Does The Internet Fail Teens Needing Health Information?

Jan 29, 2016

About three years ago, Laura Offutt was between medical consulting projects and looking for something new to try. Around the same time, she noticed that her teenage children and their friends were not happy with the way health information was being presented in school. 

Additionally, Offutt said the teens seemed to have picked up bad information while attempting to fill in the gaps in knowledge from their school presentations. That’s how she started a teen health blog, now a website, called Real Talk with Dr. Offutt.

“The topics are written specifically for teens, in language that hopefully is appealing to teens, but also that will encourage discussion via anonymous comments, anonymous questions and some anonymous surveys that are on the website,” Offutt said.

Research published by Northwestern University in 2015 found that 86 percent of teen respondents reported they got at least some health information from online sources.  

Children’s Hospital of Pittsburgh Assistant Professor of Pediatrics Ana Radovic said she sees those numbers playing out in her clinical work with teens.

“They’re coming in, having looked up something themselves. They kind of have their worries, their ideas,” Radovic said. “But I like for them to be up front with me, because then we can have an honest discussion about what they are thinking, and I can address some of the questions they have had.”

Despite teens taking the initiative to search out health information, the adults in a child’s life still seem to play a bigger role in learning about health. The Northwestern study found that only one-quarter of respondents reported getting “a lot” of health information from the web. But using that same “a lot” standard, more than half reported turning to their parents. Additionally, 32 percent talk to teachers and 29 percent said they get information from doctors and nurses.

Radovic said doctors should always keep that in mind when seeing patients. She said they can provide a context for the information that teens cannot.

“Some of us in the medical field joke around about someone looking up something and asking ‘Dr. Google.’ And so, something that Dr. Google is missing, is that experience,” said Radovic, using a rash as an example. “You could have the same kind of rash being multiple different diagnoses, depending on what’s going on, depending on someone’s history, what they have been exposed to. And so it’s important to put that experience into context and let them know to not just rely on what they have read.”

Medical professionals are not the only ones who can provide context to those sometimes misleading web posts. Parents can also help, according to Radovic. And there is the Discern tool, which helps asses the validity of health information online. She said the key for parents is to always keep the lines of communications open with the kids in their lives. 

The way you approach those questions is also important. She said even her own children go online for health information. When she asked them why, they told her it was faster and the answer, “Did not come with a lecture.”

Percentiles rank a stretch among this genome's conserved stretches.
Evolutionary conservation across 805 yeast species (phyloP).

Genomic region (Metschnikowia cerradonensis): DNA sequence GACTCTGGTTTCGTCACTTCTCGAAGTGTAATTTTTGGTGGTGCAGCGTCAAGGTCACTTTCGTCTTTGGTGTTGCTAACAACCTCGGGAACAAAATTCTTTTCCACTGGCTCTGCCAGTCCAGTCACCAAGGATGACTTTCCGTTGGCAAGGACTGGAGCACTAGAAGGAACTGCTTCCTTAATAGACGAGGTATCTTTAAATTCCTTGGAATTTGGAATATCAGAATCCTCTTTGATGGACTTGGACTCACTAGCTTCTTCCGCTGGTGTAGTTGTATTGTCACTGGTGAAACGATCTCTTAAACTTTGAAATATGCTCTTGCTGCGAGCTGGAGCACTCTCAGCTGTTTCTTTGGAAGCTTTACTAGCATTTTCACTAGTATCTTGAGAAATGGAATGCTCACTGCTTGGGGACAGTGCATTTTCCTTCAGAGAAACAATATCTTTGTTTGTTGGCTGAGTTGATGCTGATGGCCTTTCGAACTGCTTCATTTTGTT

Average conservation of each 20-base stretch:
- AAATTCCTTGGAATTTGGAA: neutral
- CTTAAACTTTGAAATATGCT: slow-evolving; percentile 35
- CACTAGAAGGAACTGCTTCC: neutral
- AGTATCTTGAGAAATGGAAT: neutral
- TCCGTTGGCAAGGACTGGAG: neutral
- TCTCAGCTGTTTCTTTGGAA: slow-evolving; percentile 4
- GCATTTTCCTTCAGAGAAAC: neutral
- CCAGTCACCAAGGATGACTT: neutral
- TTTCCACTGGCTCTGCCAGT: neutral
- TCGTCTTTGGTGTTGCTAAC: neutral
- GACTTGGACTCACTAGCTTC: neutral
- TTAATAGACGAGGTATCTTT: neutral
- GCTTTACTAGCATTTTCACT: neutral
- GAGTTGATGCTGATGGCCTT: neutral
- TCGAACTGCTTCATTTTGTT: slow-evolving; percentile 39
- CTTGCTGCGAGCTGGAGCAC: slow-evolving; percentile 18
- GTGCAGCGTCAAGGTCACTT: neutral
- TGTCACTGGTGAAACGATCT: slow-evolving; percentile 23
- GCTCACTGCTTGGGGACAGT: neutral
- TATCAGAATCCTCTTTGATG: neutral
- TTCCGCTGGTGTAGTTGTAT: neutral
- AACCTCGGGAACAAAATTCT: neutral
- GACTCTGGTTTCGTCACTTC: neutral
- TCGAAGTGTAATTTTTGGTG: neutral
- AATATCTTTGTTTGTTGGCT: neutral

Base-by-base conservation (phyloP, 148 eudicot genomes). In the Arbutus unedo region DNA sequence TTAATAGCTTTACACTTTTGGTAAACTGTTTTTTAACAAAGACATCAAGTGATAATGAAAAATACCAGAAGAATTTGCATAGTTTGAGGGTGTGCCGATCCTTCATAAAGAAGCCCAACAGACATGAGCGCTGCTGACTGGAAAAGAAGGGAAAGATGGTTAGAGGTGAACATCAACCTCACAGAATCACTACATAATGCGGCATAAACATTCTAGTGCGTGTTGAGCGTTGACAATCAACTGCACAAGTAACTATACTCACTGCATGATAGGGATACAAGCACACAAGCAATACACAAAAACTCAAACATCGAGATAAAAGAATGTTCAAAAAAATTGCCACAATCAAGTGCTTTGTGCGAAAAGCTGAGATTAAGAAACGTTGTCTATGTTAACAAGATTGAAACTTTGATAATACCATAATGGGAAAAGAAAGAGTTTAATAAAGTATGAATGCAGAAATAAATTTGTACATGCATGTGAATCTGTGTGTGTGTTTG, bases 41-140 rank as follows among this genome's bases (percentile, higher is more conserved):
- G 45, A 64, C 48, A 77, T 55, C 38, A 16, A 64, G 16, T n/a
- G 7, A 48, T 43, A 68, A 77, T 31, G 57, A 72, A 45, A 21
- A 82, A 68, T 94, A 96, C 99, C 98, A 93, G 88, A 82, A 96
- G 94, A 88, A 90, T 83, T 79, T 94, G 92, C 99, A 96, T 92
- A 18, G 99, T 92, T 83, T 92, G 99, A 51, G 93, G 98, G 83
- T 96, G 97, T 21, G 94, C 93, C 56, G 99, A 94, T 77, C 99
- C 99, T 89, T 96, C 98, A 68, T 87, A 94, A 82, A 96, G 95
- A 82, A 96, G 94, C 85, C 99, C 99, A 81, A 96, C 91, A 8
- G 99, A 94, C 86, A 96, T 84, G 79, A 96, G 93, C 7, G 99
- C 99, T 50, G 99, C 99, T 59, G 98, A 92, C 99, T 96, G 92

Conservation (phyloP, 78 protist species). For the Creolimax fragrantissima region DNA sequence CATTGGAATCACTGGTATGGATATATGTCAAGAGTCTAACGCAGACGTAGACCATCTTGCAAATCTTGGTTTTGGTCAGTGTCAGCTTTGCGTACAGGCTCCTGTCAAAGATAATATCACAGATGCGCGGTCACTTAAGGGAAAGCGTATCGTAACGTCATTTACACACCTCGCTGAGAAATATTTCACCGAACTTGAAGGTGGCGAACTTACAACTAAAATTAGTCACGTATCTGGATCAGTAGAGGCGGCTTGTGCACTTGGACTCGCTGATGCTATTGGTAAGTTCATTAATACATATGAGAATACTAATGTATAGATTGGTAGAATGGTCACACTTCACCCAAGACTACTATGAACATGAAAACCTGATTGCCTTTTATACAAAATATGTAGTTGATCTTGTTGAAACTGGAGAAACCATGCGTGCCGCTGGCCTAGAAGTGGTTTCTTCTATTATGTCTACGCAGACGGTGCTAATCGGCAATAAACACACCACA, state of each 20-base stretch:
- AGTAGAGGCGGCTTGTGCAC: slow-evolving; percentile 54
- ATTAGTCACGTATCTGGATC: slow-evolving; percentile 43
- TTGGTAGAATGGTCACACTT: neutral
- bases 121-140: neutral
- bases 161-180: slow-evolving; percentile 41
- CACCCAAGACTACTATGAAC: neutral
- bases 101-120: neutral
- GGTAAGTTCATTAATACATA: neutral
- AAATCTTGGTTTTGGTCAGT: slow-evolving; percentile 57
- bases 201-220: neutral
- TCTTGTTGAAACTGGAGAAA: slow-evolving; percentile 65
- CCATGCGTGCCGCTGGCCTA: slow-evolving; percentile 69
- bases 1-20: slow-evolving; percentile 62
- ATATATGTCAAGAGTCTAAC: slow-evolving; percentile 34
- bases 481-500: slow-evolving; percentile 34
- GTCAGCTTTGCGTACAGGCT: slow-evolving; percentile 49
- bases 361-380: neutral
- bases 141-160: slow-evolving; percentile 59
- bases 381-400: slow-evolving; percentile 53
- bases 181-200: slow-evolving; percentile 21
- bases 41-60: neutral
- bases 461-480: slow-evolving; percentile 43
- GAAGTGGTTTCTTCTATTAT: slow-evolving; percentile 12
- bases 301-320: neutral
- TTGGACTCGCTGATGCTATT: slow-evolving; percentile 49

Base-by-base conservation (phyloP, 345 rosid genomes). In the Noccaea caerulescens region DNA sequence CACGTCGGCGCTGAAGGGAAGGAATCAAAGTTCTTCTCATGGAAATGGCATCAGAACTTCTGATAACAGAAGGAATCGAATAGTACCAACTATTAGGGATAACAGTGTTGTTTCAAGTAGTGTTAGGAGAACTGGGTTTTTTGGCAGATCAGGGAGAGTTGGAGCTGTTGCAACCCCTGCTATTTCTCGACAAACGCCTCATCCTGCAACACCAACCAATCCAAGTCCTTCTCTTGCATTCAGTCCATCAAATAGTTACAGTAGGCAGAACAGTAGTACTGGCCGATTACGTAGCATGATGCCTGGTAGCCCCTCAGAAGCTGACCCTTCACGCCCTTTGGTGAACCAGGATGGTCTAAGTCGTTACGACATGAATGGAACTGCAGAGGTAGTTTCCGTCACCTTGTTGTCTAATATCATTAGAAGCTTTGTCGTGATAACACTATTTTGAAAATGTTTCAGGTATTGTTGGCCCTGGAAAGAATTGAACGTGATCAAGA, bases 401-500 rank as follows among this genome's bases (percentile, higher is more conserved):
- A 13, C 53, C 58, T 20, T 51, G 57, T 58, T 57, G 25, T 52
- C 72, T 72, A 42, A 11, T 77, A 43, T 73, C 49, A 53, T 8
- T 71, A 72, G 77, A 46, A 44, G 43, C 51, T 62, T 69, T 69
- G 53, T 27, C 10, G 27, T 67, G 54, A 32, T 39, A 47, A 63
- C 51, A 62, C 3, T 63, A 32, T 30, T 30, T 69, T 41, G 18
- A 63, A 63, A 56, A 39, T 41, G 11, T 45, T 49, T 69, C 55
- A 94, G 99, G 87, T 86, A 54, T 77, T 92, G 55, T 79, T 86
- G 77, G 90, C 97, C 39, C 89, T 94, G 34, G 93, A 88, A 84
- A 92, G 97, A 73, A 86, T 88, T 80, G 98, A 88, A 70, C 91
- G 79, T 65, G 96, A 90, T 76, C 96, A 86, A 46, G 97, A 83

But what about the teens who don’t go to adults, or the ones that will only go to an adult for subjects that won’t come with a lecture?  

Most so-called “Dr. Google” users never get past the first 20 links, according to Radovic. Although, she said, often the information in those top hits is medically solid, but the person searching still needs to ask the right questions.

“Let’s say you sprained your ankle, and you wanted to know whether you needed to see the doctor or not. Well, if you search the term ‘sprained ankle,’ then you might get somewhere you can go and get help. Or you might get Web MD, because you are using the right phrase,” she said. “But if you are a teen, and maybe you don’t have experience, maybe you search, ‘messed up ankle,’ then you get a bunch of discussion boards, or pictures of other people who have hurt their ankle.”

She said that information is much less useful and might even be frightening for teens. So, the answer could be to make sure medical professionals are posting with teen-driven Google searchers in mind. However, Radovic and Laura Offutt both said most doctors don’t have enough time to be worrying about search terms and search engine optimization.

“My concern is that if physicians and other health care providers do not become a heavy presence in this space … and if our voices are not there, they will be diluted out by other people that are trying to sell products, or have another agenda that really is not putting the patient’s interest first,” Offutt said.

That Northwestern study found that teens are more likely to search for fitness or preventative care information, than any other type of medical information. Offutt said she hears from teens that they are also more likely to use the internet, than an adult, when it comes to finding information about depression and suicide.

“One of the reasons I have heard for this, is that they don’t want to worry their parents,” Offutt said. “They may not even necessarily want the information for themselves, but they have a friend that they are worried about, they have a classmate that they are worried about. So, they are trying to get information to understand what is serious, what are warning signs.”

Offutt said society needs to pay attention to that, because mental health is such an important part of teen health and having the wrong information could be dangerous.

Health care coverage on 90.5 WESA is made possible in part by a grant from the Jewish Healthcare Foundation.